Fire Protection Association

The Fire Protection Association is the UK's National Fire Safety Organisation. Established in 1946, it works to identify and draw attention to the dangers of fire and the means by which their potential for occurrence and loss is kept to a minimum. Recognized as an independent and authoritative source of fire safety information and advice[citation needed] it offers education and training, a fire risk assessment service, a nationwide risk management survey service for insurers, a membership journal (Fire Risk Management), all underpinned by proactive research consultancy conducted on behalf of insurers and commercial clients.

Fire Protection Association
AbbreviationFPA
Formation1946
Legal statusAssociation
PurposeProvider of independent advice and guidance on all aspects of fire safety
Location
Region served
UK and Overseas
Membership
Approx 5,000 fire protection companies, organisations and individuals from the UK and overseas
Managing Director
Jonathan O’Neill
WebsiteThe FPA

HistoryEdit

In 1880 the UK insurance industry, represented by the British Insurance Association (now the Association of British Insurers), formed the Fire Offices Committee (FOC) for the purposes of insurance tariff setting and technical support, and the Fire Protection Association (FPA) for information dissemination.

In 1935 the FOC set up a test laboratory on the outskirts of London at Borehamwood,[1] which at the start of World War II was taken over by the government as the Fire Research Station (FRS), with the FOC’s technical department being represented by a combined group called the Joint Fire Research Organisation (JFRO).

In the early 1980s, aided by the ABI, there was a parting of the ways to address the often incompatible issues of ‘life safety’ versus ‘business and property protection’, and the technical arm of FOC formed the Fire Insurer’s Research and Testing Organisation (FIRTO). FRS remained a government organisation until it was absorbed into the Building Research Establishment (BRE).

In 1984 FIRTO combined with the FOC technical department, FPA, and the Insurers Technical Bureau (ITB) to form the Loss Prevention Council (LPC) which later went on to develop a certification body called the Loss Prevention Certification Board (LPCB). In 1999 UK insurers sold LPC Laboratories and LPCB to BRE, retaining the Fire Protection Association which relocated to offices at Blackfriars in London. Many of FPA’s current staff have over the years worked for a number of the aforementioned organisations.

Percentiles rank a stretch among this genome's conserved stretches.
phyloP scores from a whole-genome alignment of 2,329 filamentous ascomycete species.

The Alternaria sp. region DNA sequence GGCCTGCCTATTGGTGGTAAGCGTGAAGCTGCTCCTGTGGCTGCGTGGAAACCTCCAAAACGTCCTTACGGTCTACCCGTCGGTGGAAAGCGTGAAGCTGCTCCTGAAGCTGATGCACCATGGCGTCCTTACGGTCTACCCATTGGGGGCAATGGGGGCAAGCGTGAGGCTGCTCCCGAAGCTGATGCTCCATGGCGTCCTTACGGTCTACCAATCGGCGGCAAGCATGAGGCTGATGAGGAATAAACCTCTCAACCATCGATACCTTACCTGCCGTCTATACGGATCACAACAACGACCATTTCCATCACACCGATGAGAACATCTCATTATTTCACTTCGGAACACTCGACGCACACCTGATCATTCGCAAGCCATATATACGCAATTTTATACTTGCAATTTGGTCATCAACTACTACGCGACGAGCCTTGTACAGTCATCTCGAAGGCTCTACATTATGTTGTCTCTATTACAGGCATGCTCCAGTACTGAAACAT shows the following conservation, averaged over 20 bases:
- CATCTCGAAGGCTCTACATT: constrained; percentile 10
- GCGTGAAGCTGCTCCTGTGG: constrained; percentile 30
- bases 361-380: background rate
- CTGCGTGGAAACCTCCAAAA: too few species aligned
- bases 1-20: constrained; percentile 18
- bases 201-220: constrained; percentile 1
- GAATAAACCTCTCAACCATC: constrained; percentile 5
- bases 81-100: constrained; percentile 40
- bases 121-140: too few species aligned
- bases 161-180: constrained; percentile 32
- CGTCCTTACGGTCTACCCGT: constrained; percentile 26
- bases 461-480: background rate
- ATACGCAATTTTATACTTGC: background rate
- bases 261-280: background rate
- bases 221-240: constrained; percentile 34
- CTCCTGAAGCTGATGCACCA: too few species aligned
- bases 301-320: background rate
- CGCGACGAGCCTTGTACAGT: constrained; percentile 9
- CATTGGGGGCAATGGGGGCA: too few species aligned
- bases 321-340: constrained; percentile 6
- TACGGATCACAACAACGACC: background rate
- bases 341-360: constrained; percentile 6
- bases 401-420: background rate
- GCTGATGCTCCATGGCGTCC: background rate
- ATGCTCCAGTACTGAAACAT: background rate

With its roots firmly in the insurance sector, one of FPA’s primary roles is to encourage convergence of government (life safety) and insurer (life safety and business and property protection) fire protection perspectives. Where government statutory requirements are considered inadequate by insurers for business and property protection, the FPA develops and maintains a number of key insurer standards for the implementation of active and passive fire protection requirements, together with a substantial library of Risk Control documents.

FPA relocated to the Fire Service College at Moreton-in-Marsh in Gloucestershire in 2004 - placing it firmly at the heart of the UK fire industry.[citation needed]

FunctionEdit

The agreed aims and objectives of the FPA are:

  • To protect people and property and the environment by advancing fire prevention and protection techniques
  • To collaborate with central Government, the Fire Service and other agencies in this work
  • To focus national and European attention on these issues
  • To influence consumers and business related decision making
  • To collect, analyse and publish statistics, identify trends and provide research
  • To disseminate advice and information[citation needed]

StructureEdit

FPA operates via two divisions, each led by a Director. The Commercial Division encompasses the publications, Fire Risk Management journal, fire risk assessment, risk surveying and training activities, while the Technical Division undertakes research, and consultancy in support of all aspects of fire prevention and protection.

The FPA supplies publications in the fields of fire safety, fire prevention and related topics. The range covers a wide variety of products including videos, DVDs, CDs and online services, books, codes of practice, recommendations, reports, leaflets, pocket cards and posters.

The Training Department currently offers approximately 55 different courses covering fire safety management, fire safety engineering, health and safety and N/SVQs in fire safety. This is in addition to organising regular topical seminars and bespoke training tailored to clients’ specific requirements.

RISC AuthorityEdit

The RISC Authority (Risk, Insight, Strategy and Control Authority), who conduct research and representation on behalf of a group of UK Insurers into risk mitigation measures from fire and security risks, is administered by the FPA.[2]

See alsoEdit

ReferencesEdit

  1. ^ BRE Group, The Fire Research Station - FRS - a brief history, accessed 18 August 2020
  2. ^ RISC Authority, FAQ Page: Who are RISCAuthority?, accessed 24 November 2020

Further readingEdit

  • Mueller, Benjamin (29 May 2019). "Britain Vowed Big Changes After Grenfell Tower Burned. Why Are Thousands Stuck in Firetraps?". The New York Times. ISSN 0362-4331. Retrieved 22 September 2019.
  • "Grenfell two years on – the Fire Protection Association renews its call that government changes to building regulations don't go far enough". Building Products. 17 June 2019. Retrieved 22 September 2019.
  • Young, Matthew (18 July 2019). "Building owners with "Grenfell" cladding must take immediate action to fix it". mirror. Retrieved 22 September 2019.
  • "Tory minister urged against including sprinklers in fire safety rules as it could discourage house building". The Independent. 15 June 2017. Retrieved 22 September 2019.

External linksEdit